“Bret Stephens: Hi Gail. So it turns out that Joe Biden really did win Arizona last year. Are you … shocked?
Gail Collins: Pass the champagne, Bret. We’ll drink a toast to the fact that recount-wise, it’s been easy to find excuses to celebrate.
Arizona’s recheck showed Biden actually getting a few more votes than originally tallied. And some of the state’s Republican leaders nodded their approval — one called it “encouraging.” Despite one little cyclone of outrage spotted over Mar-a-Lago.
Did you start out here because it’s the only good news in the country right now? If so, appreciate the effort.
Bret: The truly bad news is that even this modestly good news is actually awful news.
Gail: Ah, welcome to our world.
Bret: What I mean is that this Republican-ordered, Republican-financed audit of ballots in Maricopa County, which is Arizona’s largest, won’t make any difference to Donald Trump’s true believers. There was a similar audit of votes in Michigan that finished earlier this year, also overseen by Republicans, which proved that Biden won that state, too, and it also didn’t have the slightest effect on the two-thirds of Republicans who, as of August, thought the election was rigged.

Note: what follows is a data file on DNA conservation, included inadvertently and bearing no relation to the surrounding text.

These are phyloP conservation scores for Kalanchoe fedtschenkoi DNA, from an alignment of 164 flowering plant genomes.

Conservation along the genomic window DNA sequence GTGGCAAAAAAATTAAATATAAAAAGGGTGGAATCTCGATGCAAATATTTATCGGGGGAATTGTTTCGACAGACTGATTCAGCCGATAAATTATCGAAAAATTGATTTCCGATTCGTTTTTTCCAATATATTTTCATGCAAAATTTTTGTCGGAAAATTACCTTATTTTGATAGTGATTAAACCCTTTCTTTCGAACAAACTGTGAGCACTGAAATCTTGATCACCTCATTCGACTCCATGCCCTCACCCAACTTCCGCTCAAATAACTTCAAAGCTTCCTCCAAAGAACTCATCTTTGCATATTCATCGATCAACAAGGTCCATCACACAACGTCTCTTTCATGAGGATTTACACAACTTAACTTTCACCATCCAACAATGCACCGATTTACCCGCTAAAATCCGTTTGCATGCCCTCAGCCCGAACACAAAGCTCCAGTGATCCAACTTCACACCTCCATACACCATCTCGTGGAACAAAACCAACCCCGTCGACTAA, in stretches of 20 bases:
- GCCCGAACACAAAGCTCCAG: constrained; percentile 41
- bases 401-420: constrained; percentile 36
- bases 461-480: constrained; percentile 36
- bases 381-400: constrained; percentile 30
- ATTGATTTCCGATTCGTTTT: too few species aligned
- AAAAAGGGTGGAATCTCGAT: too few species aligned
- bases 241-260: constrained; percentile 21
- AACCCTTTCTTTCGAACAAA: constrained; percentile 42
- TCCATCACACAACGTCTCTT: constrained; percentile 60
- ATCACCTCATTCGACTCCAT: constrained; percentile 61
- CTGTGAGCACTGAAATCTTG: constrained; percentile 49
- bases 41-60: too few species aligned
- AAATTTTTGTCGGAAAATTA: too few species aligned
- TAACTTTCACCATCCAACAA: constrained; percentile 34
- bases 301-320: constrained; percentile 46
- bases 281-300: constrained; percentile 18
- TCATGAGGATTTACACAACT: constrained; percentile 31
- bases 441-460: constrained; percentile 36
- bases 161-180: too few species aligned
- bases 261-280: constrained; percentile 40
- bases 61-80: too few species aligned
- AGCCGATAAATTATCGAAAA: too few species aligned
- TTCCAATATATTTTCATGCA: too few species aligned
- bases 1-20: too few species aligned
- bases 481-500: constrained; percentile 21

Gail: Congratulations — you’ve convinced me to be depressed again.
Bret: It reminds me of a line from Huck Finn: “Hain’t we got all the fools in town on our side? And ain’t that a big enough majority in any town?” That sums up Trump’s political strategy, and if the Biden presidency continues to stumble the way it’s been stumbling, it might just work.”
David Lindsay: Bret thinks Biden should separate the infrastructure bill from the larger reconciliation package, and I agree with him on that issue. I thought it was dangerous to tie them together. Biden will thrive politically if he can get the infrastructure bill over the finish line in a timely fashion, and the rest will follow at some point, but he needs to survive with his majorities in congress for eight years to get the climate crisis addressed. Kathleen calls out the left wing of her democratic party for naivete on how to govern to achieve progressive goals. “They need to be more strategic about leading the country from where we are now to where we need to go. They are ahead of the country on some issues, and too siloed in their thinking at times.”